The UN and Human Rights Watch have intensified calls for the rights of humanitarian workers to be respected. The calls come after reports of the kidnap of some workers of the Cameroon Baptist Convention Health Services this past weekend in the North West region. They add that blockades by separatist fighters have not made the transportation of supplies any easier.
The United Nations High Commission for refugees in Cameroon has denied accusations of swindling funds meant for refugees. In a press conference in Yaounde after the protest manifestation staged by refugees in Douala, the UNHCR says the UN assistant funds for refugees in Cameroon will be paid duly.
A human skull, locally made canons and dane guns have been presented to the Brigade Commander of the Bamenda airport in the North West Region. The items according to security sources, were ceased from armed separatists during a confrontation in Bafut Sub Division. Same sources hold that two girls, supposedly of an armed separatist leader general Aladji of Bafut are in their hands.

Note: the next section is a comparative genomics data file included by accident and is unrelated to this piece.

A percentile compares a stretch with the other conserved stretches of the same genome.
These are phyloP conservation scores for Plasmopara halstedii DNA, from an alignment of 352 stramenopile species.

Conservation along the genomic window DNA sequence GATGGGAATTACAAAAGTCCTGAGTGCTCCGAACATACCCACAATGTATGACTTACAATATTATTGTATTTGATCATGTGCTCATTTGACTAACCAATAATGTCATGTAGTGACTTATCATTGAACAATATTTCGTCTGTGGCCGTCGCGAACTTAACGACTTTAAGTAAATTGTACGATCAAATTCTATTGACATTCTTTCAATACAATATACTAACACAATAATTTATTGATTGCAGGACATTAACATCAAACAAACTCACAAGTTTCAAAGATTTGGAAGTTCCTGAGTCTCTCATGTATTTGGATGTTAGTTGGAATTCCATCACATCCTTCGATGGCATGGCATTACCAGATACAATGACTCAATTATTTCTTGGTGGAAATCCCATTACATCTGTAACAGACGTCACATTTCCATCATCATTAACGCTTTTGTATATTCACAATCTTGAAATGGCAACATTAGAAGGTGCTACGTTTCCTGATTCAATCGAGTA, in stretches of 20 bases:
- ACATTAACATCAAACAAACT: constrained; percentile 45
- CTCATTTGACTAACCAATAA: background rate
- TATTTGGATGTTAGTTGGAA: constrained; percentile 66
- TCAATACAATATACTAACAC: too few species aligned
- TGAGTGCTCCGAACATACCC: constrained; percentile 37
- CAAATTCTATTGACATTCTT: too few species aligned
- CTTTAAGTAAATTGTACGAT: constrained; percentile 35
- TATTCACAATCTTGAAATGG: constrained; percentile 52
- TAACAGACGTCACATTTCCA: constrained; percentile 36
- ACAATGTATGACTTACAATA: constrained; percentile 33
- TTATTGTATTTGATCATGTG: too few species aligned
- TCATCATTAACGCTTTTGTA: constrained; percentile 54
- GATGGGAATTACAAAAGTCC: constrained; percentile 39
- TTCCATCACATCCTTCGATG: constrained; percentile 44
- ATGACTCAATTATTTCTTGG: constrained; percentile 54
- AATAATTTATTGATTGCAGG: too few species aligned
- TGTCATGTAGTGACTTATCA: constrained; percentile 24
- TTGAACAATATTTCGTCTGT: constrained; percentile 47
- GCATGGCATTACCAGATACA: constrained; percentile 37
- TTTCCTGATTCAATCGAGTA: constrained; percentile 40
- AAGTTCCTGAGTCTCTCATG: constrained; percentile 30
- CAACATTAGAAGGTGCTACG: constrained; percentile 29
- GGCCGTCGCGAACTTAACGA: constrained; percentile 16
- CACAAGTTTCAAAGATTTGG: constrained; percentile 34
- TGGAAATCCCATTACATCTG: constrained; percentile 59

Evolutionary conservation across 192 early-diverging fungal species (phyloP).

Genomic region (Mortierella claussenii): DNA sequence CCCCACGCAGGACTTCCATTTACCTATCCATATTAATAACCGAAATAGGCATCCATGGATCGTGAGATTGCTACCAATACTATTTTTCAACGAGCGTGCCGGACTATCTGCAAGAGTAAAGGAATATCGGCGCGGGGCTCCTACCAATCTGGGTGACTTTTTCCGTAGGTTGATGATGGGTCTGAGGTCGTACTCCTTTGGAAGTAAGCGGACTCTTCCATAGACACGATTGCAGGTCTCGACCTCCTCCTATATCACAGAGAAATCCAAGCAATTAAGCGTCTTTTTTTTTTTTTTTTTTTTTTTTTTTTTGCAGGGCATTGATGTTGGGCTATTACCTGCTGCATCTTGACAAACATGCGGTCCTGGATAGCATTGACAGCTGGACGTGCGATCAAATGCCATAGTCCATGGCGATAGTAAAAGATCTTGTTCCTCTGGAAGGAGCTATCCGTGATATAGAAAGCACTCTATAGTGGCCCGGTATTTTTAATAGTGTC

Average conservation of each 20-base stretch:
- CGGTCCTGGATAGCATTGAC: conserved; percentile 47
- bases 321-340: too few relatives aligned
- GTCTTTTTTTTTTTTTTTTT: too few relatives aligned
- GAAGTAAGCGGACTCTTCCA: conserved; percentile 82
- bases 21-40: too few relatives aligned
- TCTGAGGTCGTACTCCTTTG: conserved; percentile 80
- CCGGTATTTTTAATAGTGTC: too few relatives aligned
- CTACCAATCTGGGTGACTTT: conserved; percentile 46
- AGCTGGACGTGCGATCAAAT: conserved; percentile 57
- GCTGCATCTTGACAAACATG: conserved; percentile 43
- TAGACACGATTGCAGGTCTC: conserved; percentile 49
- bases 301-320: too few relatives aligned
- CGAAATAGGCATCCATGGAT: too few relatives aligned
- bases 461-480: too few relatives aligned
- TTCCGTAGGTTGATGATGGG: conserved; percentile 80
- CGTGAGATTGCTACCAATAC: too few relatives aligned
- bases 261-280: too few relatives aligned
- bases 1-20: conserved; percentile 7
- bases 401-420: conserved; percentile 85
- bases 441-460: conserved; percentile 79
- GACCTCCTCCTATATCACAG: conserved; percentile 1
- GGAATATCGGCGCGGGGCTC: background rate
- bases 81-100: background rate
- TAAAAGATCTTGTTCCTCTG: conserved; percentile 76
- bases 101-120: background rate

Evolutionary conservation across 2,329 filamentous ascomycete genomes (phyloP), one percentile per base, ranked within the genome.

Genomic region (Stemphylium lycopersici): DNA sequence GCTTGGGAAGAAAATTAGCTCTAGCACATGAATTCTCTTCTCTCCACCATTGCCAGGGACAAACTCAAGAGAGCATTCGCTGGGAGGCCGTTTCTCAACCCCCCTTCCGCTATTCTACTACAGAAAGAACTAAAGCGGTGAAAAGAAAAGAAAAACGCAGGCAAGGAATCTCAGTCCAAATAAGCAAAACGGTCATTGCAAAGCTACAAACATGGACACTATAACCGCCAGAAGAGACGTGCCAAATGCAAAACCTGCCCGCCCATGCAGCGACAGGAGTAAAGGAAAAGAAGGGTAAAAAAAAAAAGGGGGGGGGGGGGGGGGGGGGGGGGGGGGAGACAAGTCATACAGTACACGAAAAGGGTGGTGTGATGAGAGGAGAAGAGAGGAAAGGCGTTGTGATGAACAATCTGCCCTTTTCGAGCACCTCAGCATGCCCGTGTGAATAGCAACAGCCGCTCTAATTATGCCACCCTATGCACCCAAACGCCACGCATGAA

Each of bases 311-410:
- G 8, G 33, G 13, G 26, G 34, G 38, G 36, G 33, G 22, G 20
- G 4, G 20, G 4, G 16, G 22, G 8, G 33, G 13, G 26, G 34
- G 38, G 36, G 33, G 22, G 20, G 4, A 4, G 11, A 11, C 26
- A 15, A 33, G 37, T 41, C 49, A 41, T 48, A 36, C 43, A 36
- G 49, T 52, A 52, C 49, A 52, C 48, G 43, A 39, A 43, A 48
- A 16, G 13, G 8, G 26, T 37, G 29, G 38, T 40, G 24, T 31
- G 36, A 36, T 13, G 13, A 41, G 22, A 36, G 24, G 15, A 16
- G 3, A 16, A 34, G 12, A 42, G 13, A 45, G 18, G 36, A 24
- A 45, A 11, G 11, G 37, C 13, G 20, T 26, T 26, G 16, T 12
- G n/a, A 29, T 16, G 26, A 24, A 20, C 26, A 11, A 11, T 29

Senegal has announced it will ease a curfew and lift restrictions on inter-city travel following two nights of protests. More than 200 people have been detained for questioning by police following spontaneous demonstrations in towns across the country overnight. The protesters had been demanding an end to the curfew introduced in March to fight the pandemic. Interior Minister Aly Ngouille Ndiaye said that the start of the curfew would be pushed back by two hours and now run from 23:00 to 05:00 local time.
There has been a spike in child abuse in the Ethiopian capital, Addis Ababa, apparently caused by the restrictions introduced in mid-March to slow the spread of coronavirus. Data from hospitals suggest more than 100 children have been raped – including some by family members. In addition, 50 women reported being assaulted.